Scaled-up literacy scheme fails to produce positive results

A scaled-up scheme to train teaching assistants to deliver literacy interventions to struggling pupils has not produced the positive results of an earlier pilot.

Switch-on, a 10-week programme which saw TAs trained to deliver intensive reading interventions, had a “promising” initial trial in 2014, achieving an extra three months of progress to year 7 pupils.

However, pupils made no additional progress after it became the first project to be expanded and retested by the Education Endowment Foundation – raising the possibility that the full roll-out of policies does not always emulate initial successes.

The challenge is to find an effective way to scale the model so it can be delivered to large numbers of schools with positive impacts

The first trial had involved TAs at 19 schools who were trained by Switch-on’s original developers to deliver reading interventions, and earned a score of three padlocks on the EEF’s five-point scale (with five being the best).

However findings published last week from a second attempt in which 184 schools took part, and TAs made both reading and writing interventions – showed that pupils made no additional progress compared with those in the control schools, though the original developers were not involved this time.

Emily Yeomans, a senior programme manager at EEF, a charity spun out of the Department for Education that aims to improve attainment in poor students, told Schools Week that replicating studies often leads to different results, even when conditions are kept constant.

Stephen Gorard, professor at Durham University’s school of education, said that the disappointing results could be due to different methodologies, or even simple chance.

For instance, the earlier trial had randomised pupils – with a two-per-cent dropout rate – while the second trial chose instead to randomise schools.

However as one full school dropped out, the dropout rate of the control group was much higher, at 13 per cent.

Gorard added more replications of trials is to be welcomed, but raised concerns over the potential costs – adding if funds are limited it’s best to focus on the most promising trials.

The EEF says it wants to continue tests, and is discussing future options with Switch-on, which is delivered by Nottinghamshire County Council.

Any other tests would look to recreate similar conditions to the first trial, including looking at involvement with original developers, Yeomans said, insisting that the findings from the earlier trial had not been “erased”.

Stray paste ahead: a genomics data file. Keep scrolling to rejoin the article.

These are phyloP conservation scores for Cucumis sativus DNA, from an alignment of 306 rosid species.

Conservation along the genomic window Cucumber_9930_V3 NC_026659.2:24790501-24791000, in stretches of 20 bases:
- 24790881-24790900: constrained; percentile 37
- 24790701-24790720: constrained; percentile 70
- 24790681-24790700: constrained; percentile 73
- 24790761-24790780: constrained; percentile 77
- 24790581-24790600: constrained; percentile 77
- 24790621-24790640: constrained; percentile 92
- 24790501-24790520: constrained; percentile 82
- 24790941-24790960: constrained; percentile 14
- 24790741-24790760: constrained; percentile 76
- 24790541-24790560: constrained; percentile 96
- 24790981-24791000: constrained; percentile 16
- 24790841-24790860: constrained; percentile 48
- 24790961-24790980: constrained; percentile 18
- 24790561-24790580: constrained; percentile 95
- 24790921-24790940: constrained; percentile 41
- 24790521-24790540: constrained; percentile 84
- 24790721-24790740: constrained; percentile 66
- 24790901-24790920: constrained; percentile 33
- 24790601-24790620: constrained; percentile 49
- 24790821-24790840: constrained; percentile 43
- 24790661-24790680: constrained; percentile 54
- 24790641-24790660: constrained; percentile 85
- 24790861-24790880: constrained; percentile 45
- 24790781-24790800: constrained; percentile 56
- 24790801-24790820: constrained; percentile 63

“The challenge now is to find an effective way to scale the model so that it can be delivered to large numbers of schools with similarly positive impacts to those seen in the first trial,” she said.

The majority of EEF-funded projects are tested as an “efficacy trial” –the method used during the first test of Switch-on in 2014.

A total of 14 projects that posted positive initial results have been tested again under an “effectiveness trial”. The retesting results for Switch-on are the first of these to be published.

Yeomans, writing in a blog on the charity’s website, said she believed retesting is a positive, as it allows programmes to be tested under different conditions, leading to either strengthening the effectiveness rating of programmes, or instigating further innovation to get consistent results from a programme.

Your thoughts

Leave a Reply to AssemblyTube Cancel reply

Your email address will not be published.

One comment

  1. An EEF project is rated 3 padlocks for effectiveness but on a larger scale is shown to have zero effect. How many other EEF projects claiming positive results are really a waste of time and money? I guess even EEF cannot tell us this but it is unlikely that the Switch-on Project is unique in promoting something that turns out to be untrue.

    The initial Switch-on Project cost £70,000, and involved professionals running the project. It is now shown to have produced a conclusion that cannot be supported.

    What is the point of the latest fad of encouraging teachers to be researchers? What weight can we give to results by teachers producing their own research?

    Is the search for the Holy Grail of getting a quart out of a pint pot becoming ridiculous? We might get far better results by focusing on keeping things the same, and relying on improving the professional skills of teachers.